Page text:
Five of the most interesting SEM news stories of the week


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Welcome to our weekly round-up of all the latest news and research from around the world of search marketing and beyond.

This week we have loads of paid search stats and research and news on the latest madcap tinkering by Google.

Paid search: John Lewis and Amazon spend the most on UK home décor

They must have lovely homes. If you can get round all the boxes and fork-lifts.

AdGooroo has published data on paid search advertising for the home décor category in the United Kingdom, examining 500 top, non-branded home décor keywords on Google between January 2015-January 2016.

Here are the stats:

  • 4,892 advertisers spent £45.5 million during the period.
  • Department store chain John Lewis led all advertisers with £920,000 spent, followed by Argos (£884,000) and Amazon (£867,000)
  • Amazon led all advertisers in clicks with 2 million during the period, just edging out John Lewis’s 1.99 million clicks
  • An average of 93 advertisers sponsored each of the top 20 keywords and 83 advertisers sponsored each of the 500 home décor keywords studied


Summer vacation/Mother’s Day search stats from Yahoo

The last time I mentioned Mother’s Day coming soon, it brought about a panic on one side of the Atlantic. And now it’s time to do the same for the other side…

  • Mother’s Day is coming soon! And to celebrate Yahoo has released a report on consumer search insights revealing important trends about Mother’s Day shopping and summer travel plans. Let’s hope they also ordered some nice flowers too.
  • 1 in 6 shoppers plan to spend more money on this year’s gift, and they are open to trying new brands in order to find the perfect gift.
  • 52% of shoppers surveyed said that they will likely compare prices from multiple retailers on the same products before making a purchase.
  • DIY presents are becoming more popular. More than 15 million searches about Mother’s Day showed that consumers search search for “images,” “quotes,” “poems,” “cards,” and other creative ideas.
  • Online advertising was the top source for influencing family vacations and online ads are more influential than TV ads. When asked what motivated their travel decisions, more than 50% of family travellers said that online ads influenced them, while only 28% cited TV ads.
  • The most commonly used phrases searched in conjunction with summer vacation were beach, lake, park, island, and water. Specific destinations that were commonly searched include Colorado, France, Alaska, Maine, and Tahoe.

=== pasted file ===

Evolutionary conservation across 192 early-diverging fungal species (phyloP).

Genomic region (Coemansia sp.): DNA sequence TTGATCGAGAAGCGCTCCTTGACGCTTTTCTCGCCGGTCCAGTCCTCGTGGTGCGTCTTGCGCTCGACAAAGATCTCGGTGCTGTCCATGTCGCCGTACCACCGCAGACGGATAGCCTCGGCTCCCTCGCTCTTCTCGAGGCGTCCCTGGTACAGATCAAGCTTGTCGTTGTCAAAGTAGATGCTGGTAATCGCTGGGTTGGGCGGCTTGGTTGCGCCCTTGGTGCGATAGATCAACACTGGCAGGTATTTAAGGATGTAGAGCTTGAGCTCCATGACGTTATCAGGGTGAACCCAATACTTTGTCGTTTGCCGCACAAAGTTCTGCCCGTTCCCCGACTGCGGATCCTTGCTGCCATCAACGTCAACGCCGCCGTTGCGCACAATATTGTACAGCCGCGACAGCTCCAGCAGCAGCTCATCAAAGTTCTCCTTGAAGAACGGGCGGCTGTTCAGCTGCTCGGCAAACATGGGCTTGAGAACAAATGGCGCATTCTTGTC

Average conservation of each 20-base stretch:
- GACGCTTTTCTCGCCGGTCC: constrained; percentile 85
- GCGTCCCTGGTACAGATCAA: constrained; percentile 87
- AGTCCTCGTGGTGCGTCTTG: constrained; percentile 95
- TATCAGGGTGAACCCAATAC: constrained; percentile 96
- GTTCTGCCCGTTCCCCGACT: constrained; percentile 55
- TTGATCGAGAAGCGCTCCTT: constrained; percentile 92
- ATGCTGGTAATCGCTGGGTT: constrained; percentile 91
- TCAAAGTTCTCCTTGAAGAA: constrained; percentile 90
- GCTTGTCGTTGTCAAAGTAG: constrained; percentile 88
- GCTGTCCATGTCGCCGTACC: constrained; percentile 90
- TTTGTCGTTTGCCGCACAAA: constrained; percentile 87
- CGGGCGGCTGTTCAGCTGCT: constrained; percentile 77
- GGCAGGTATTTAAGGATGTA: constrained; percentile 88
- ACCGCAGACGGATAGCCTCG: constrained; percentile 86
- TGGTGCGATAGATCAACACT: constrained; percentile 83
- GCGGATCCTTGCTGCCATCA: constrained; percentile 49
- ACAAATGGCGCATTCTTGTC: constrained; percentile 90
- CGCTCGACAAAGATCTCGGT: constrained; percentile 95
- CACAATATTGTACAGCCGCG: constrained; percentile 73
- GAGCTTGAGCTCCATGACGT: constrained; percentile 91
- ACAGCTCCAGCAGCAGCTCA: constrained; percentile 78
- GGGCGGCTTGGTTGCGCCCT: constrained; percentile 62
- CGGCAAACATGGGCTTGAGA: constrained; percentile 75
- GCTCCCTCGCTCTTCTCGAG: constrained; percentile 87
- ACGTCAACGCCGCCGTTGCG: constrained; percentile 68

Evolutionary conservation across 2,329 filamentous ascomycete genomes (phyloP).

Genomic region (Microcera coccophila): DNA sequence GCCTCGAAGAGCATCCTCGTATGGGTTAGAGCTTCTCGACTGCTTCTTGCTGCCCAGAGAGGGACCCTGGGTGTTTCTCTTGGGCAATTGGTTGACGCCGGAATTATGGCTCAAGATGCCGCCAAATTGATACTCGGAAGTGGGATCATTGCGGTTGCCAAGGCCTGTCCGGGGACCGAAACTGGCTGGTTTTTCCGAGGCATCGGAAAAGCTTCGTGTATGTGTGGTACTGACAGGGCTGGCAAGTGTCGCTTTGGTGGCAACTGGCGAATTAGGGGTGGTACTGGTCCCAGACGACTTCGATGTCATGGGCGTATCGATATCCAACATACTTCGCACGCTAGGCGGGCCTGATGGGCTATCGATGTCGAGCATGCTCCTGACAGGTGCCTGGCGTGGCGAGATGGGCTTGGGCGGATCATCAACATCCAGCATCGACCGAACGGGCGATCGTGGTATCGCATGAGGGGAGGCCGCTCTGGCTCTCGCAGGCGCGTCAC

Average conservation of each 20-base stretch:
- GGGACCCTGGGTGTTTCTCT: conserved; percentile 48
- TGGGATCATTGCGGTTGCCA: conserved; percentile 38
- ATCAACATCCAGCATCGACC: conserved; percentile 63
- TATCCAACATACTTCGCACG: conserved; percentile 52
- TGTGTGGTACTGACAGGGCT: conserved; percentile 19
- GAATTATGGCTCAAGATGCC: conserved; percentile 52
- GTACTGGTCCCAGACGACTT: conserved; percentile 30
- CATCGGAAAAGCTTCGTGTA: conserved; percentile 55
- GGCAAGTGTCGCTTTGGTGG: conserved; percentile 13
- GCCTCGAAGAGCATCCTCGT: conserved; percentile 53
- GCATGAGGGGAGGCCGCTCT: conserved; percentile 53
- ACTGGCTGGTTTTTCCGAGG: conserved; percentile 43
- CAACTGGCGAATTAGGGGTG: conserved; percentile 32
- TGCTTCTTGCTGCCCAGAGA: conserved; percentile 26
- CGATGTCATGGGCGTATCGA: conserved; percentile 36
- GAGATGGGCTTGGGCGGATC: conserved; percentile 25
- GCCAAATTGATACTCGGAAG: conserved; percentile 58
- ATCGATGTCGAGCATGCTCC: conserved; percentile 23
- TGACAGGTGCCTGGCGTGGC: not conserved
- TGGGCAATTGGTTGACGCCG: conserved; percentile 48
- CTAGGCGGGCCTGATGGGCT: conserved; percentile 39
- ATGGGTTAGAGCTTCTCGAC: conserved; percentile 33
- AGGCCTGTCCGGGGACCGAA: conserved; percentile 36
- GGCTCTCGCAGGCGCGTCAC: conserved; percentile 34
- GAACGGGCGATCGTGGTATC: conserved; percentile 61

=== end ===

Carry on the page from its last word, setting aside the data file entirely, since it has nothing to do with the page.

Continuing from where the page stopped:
• So far this year, the highest concentration of people searching “summer vacation” on Yahoo came from Illinois, Ohio, Michigan, Indiana, and Wisconsin.

50% of adults are unable to recognise ads in Google search results

As Graham Charlton reported this week, according to Ofcom half of all search engine using adults do not recognise ads.

For the study, the respondents were shown a picture of the SERPs for ‘walking boots’ (please note this study took place in 2015)…

walking boots

The 1,328 survey respondents then had to select the results they thought were ‘paid for’. 60% identified them as paid links, while 49% identified them only as paid ads

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Ofcom also split the results out between newer and more established internet user and found that newer users were less likely to identify that the results with the yellow ad label were indeed paid results.

Google paid search positions #1 and #4 may lead to the highest CTR

As reported in MediaPost this week, Adobe has discovered that the cost per click for paid search ads served in the fourth position may produce the best outcome, with low cost-per-clicks but high click-through-rates.

CPCs rose slightly for the first and second paid search positions (6% and 7% up respectively) but fell for third and fourth (10% and 8%).

CTRs rose for all except the second position. First position was up 13%. Third: 2% and fourth: 18%.

So… how you going to optimise PPC ads for fourth position? Bearing in mind Google doesn’t always show a fourth paid search ad. Well I’ll leave you to that quandary and go put the kettle on.

Google’s In-Depth Articles disappeared, and are now back again

You may not have been aware of this but there’s an in-depth articles feature in Google that helps you surface longer more evergreen articles.

in-depth articles

Well there was until a couple of weeks ago when it mysteriously vanished, leading to much speculation as to whether it had been axed or not.

Only that’s all for nothing now, as it’s suddenly back again. Leading to new speculation that the whole thing was just a bug/glitch/mistake.

Now although this reads as a total non-event, your takeaway from this should be NEVER EVER take anything in search for granted, because Google will not only manually change an algorithm on purpose but occasionally lean on a keyboard and delete something vital by accident.

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